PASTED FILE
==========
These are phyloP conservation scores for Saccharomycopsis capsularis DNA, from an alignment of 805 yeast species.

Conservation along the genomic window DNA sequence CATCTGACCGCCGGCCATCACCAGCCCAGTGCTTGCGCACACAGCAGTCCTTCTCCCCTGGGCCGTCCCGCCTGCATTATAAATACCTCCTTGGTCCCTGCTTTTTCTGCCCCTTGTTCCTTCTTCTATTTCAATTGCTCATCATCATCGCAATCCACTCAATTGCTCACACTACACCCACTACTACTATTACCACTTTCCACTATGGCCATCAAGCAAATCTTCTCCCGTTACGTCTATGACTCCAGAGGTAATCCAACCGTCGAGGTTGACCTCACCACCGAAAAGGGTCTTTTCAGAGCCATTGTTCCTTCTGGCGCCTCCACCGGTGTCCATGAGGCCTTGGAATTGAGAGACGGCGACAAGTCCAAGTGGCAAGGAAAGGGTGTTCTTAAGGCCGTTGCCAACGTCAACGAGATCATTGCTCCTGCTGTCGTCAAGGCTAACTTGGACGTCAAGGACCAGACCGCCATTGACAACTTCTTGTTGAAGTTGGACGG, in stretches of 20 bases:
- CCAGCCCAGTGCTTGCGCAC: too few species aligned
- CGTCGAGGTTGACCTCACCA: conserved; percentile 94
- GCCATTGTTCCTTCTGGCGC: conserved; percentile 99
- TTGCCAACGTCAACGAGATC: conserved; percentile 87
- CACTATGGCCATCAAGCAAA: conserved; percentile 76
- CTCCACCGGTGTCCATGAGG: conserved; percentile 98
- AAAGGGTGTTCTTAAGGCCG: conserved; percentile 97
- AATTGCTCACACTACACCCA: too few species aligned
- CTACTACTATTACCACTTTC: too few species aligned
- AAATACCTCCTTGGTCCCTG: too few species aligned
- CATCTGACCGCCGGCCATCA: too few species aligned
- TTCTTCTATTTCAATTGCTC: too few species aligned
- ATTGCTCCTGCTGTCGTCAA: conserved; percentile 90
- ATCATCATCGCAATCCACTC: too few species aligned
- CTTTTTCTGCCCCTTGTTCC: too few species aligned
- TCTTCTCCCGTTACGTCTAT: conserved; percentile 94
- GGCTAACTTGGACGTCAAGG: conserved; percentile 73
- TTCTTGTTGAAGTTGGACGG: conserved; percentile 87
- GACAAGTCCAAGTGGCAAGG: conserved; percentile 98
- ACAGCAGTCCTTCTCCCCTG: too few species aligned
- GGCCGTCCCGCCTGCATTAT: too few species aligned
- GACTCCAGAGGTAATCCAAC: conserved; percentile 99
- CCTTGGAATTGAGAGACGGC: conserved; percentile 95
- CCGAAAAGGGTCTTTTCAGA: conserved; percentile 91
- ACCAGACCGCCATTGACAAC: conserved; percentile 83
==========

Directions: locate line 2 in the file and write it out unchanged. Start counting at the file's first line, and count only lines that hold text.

Conservation along the genomic window DNA sequence CATCTGACCGCCGGCCATCACCAGCCCAGTGCTTGCGCACACAGCAGTCCTTCTCCCCTGGGCCGTCCCGCCTGCATTATAAATACCTCCTTGGTCCCTGCTTTTTCTGCCCCTTGTTCCTTCTTCTATTTCAATTGCTCATCATCATCGCAATCCACTCAATTGCTCACACTACACCCACTACTACTATTACCACTTTCCACTATGGCCATCAAGCAAATCTTCTCCCGTTACGTCTATGACTCCAGAGGTAATCCAACCGTCGAGGTTGACCTCACCACCGAAAAGGGTCTTTTCAGAGCCATTGTTCCTTCTGGCGCCTCCACCGGTGTCCATGAGGCCTTGGAATTGAGAGACGGCGACAAGTCCAAGTGGCAAGGAAAGGGTGTTCTTAAGGCCGTTGCCAACGTCAACGAGATCATTGCTCCTGCTGTCGTCAAGGCTAACTTGGACGTCAAGGACCAGACCGCCATTGACAACTTCTTGTTGAAGTTGGACGG, in stretches of 20 bases: